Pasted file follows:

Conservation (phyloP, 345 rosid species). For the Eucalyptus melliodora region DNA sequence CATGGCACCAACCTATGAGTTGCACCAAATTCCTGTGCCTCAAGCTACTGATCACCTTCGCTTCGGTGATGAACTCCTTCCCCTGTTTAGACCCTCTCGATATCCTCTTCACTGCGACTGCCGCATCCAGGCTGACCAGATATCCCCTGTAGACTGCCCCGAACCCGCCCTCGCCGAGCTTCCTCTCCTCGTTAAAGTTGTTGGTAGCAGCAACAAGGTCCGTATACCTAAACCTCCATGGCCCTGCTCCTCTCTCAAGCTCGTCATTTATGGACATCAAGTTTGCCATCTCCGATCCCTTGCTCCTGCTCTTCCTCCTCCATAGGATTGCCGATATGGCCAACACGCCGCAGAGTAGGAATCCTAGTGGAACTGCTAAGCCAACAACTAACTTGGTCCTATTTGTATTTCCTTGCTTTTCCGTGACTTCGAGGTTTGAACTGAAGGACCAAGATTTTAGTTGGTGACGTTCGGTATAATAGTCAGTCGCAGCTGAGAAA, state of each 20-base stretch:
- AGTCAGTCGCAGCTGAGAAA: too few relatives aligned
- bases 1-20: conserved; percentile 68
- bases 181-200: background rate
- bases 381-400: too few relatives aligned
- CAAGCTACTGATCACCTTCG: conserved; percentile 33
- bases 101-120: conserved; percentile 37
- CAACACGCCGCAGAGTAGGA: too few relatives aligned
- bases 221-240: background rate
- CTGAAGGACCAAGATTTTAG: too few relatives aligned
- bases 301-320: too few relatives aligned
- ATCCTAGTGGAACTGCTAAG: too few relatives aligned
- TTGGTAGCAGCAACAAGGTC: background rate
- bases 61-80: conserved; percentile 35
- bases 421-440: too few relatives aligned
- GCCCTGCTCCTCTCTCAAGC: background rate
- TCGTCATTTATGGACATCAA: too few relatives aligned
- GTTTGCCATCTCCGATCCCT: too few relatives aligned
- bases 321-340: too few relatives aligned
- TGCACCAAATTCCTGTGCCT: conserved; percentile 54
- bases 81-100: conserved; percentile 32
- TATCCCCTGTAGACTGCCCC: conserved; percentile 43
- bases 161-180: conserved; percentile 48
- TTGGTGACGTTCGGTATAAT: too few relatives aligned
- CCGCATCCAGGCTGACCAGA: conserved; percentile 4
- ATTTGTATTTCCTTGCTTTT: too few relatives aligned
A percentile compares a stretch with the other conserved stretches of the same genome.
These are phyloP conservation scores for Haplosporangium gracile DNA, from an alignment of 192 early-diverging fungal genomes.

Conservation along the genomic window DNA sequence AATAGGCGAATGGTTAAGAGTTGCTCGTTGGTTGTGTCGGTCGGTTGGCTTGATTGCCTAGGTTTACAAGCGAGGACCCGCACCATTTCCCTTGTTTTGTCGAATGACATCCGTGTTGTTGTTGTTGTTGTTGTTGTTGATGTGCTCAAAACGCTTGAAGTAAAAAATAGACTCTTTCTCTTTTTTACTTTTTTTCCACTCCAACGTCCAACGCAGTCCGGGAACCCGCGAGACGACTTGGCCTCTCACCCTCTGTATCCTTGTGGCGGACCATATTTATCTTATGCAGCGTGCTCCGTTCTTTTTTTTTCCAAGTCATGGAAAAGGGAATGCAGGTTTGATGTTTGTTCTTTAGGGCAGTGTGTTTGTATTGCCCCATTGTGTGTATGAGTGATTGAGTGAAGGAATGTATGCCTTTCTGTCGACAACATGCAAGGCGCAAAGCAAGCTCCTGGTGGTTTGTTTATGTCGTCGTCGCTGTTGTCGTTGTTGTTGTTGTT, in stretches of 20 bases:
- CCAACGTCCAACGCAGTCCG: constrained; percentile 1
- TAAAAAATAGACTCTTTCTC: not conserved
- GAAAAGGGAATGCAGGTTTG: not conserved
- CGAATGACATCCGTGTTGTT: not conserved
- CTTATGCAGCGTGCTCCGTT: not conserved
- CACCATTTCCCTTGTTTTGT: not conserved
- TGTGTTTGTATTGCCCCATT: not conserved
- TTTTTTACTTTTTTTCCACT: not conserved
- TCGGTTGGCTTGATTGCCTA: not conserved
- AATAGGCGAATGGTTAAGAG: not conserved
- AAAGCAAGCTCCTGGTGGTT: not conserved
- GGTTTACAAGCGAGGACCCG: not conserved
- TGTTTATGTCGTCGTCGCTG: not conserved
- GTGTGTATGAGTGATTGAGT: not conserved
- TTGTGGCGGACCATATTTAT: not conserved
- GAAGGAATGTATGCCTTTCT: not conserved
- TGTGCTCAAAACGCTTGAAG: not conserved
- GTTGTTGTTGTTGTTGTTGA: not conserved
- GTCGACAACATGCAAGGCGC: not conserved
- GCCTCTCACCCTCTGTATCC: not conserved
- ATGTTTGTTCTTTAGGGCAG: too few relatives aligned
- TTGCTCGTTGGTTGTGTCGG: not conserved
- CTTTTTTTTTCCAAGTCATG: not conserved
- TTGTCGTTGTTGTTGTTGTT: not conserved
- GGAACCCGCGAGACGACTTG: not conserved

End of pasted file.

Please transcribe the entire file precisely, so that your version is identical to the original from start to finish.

Conservation (phyloP, 345 rosid species). For the Eucalyptus melliodora region DNA sequence CATGGCACCAACCTATGAGTTGCACCAAATTCCTGTGCCTCAAGCTACTGATCACCTTCGCTTCGGTGATGAACTCCTTCCCCTGTTTAGACCCTCTCGATATCCTCTTCACTGCGACTGCCGCATCCAGGCTGACCAGATATCCCCTGTAGACTGCCCCGAACCCGCCCTCGCCGAGCTTCCTCTCCTCGTTAAAGTTGTTGGTAGCAGCAACAAGGTCCGTATACCTAAACCTCCATGGCCCTGCTCCTCTCTCAAGCTCGTCATTTATGGACATCAAGTTTGCCATCTCCGATCCCTTGCTCCTGCTCTTCCTCCTCCATAGGATTGCCGATATGGCCAACACGCCGCAGAGTAGGAATCCTAGTGGAACTGCTAAGCCAACAACTAACTTGGTCCTATTTGTATTTCCTTGCTTTTCCGTGACTTCGAGGTTTGAACTGAAGGACCAAGATTTTAGTTGGTGACGTTCGGTATAATAGTCAGTCGCAGCTGAGAAA, state of each 20-base stretch:
- AGTCAGTCGCAGCTGAGAAA: too few relatives aligned
- bases 1-20: conserved; percentile 68
- bases 181-200: background rate
- bases 381-400: too few relatives aligned
- CAAGCTACTGATCACCTTCG: conserved; percentile 33
- bases 101-120: conserved; percentile 37
- CAACACGCCGCAGAGTAGGA: too few relatives aligned
- bases 221-240: background rate
- CTGAAGGACCAAGATTTTAG: too few relatives aligned
- bases 301-320: too few relatives aligned
- ATCCTAGTGGAACTGCTAAG: too few relatives aligned
- TTGGTAGCAGCAACAAGGTC: background rate
- bases 61-80: conserved; percentile 35
- bases 421-440: too few relatives aligned
- GCCCTGCTCCTCTCTCAAGC: background rate
- TCGTCATTTATGGACATCAA: too few relatives aligned
- GTTTGCCATCTCCGATCCCT: too few relatives aligned
- bases 321-340: too few relatives aligned
- TGCACCAAATTCCTGTGCCT: conserved; percentile 54
- bases 81-100: conserved; percentile 32
- TATCCCCTGTAGACTGCCCC: conserved; percentile 43
- bases 161-180: conserved; percentile 48
- TTGGTGACGTTCGGTATAAT: too few relatives aligned
- CCGCATCCAGGCTGACCAGA: conserved; percentile 4
- ATTTGTATTTCCTTGCTTTT: too few relatives aligned
A percentile compares a stretch with the other conserved stretches of the same genome.
These are phyloP conservation scores for Haplosporangium gracile DNA, from an alignment of 192 early-diverging fungal genomes.

Conservation along the genomic window DNA sequence AATAGGCGAATGGTTAAGAGTTGCTCGTTGGTTGTGTCGGTCGGTTGGCTTGATTGCCTAGGTTTACAAGCGAGGACCCGCACCATTTCCCTTGTTTTGTCGAATGACATCCGTGTTGTTGTTGTTGTTGTTGTTGTTGATGTGCTCAAAACGCTTGAAGTAAAAAATAGACTCTTTCTCTTTTTTACTTTTTTTCCACTCCAACGTCCAACGCAGTCCGGGAACCCGCGAGACGACTTGGCCTCTCACCCTCTGTATCCTTGTGGCGGACCATATTTATCTTATGCAGCGTGCTCCGTTCTTTTTTTTTCCAAGTCATGGAAAAGGGAATGCAGGTTTGATGTTTGTTCTTTAGGGCAGTGTGTTTGTATTGCCCCATTGTGTGTATGAGTGATTGAGTGAAGGAATGTATGCCTTTCTGTCGACAACATGCAAGGCGCAAAGCAAGCTCCTGGTGGTTTGTTTATGTCGTCGTCGCTGTTGTCGTTGTTGTTGTTGTT, in stretches of 20 bases:
- CCAACGTCCAACGCAGTCCG: constrained; percentile 1
- TAAAAAATAGACTCTTTCTC: not conserved
- GAAAAGGGAATGCAGGTTTG: not conserved
- CGAATGACATCCGTGTTGTT: not conserved
- CTTATGCAGCGTGCTCCGTT: not conserved
- CACCATTTCCCTTGTTTTGT: not conserved
- TGTGTTTGTATTGCCCCATT: not conserved
- TTTTTTACTTTTTTTCCACT: not conserved
- TCGGTTGGCTTGATTGCCTA: not conserved
- AATAGGCGAATGGTTAAGAG: not conserved
- AAAGCAAGCTCCTGGTGGTT: not conserved
- GGTTTACAAGCGAGGACCCG: not conserved
- TGTTTATGTCGTCGTCGCTG: not conserved
- GTGTGTATGAGTGATTGAGT: not conserved
- TTGTGGCGGACCATATTTAT: not conserved
- GAAGGAATGTATGCCTTTCT: not conserved
- TGTGCTCAAAACGCTTGAAG: not conserved
- GTTGTTGTTGTTGTTGTTGA: not conserved
- GTCGACAACATGCAAGGCGC: not conserved
- GCCTCTCACCCTCTGTATCC: not conserved
- ATGTTTGTTCTTTAGGGCAG: too few relatives aligned
- TTGCTCGTTGGTTGTGTCGG: not conserved
- CTTTTTTTTTCCAAGTCATG: not conserved
- TTGTCGTTGTTGTTGTTGTT: not conserved
- GGAACCCGCGAGACGACTTG: not conserved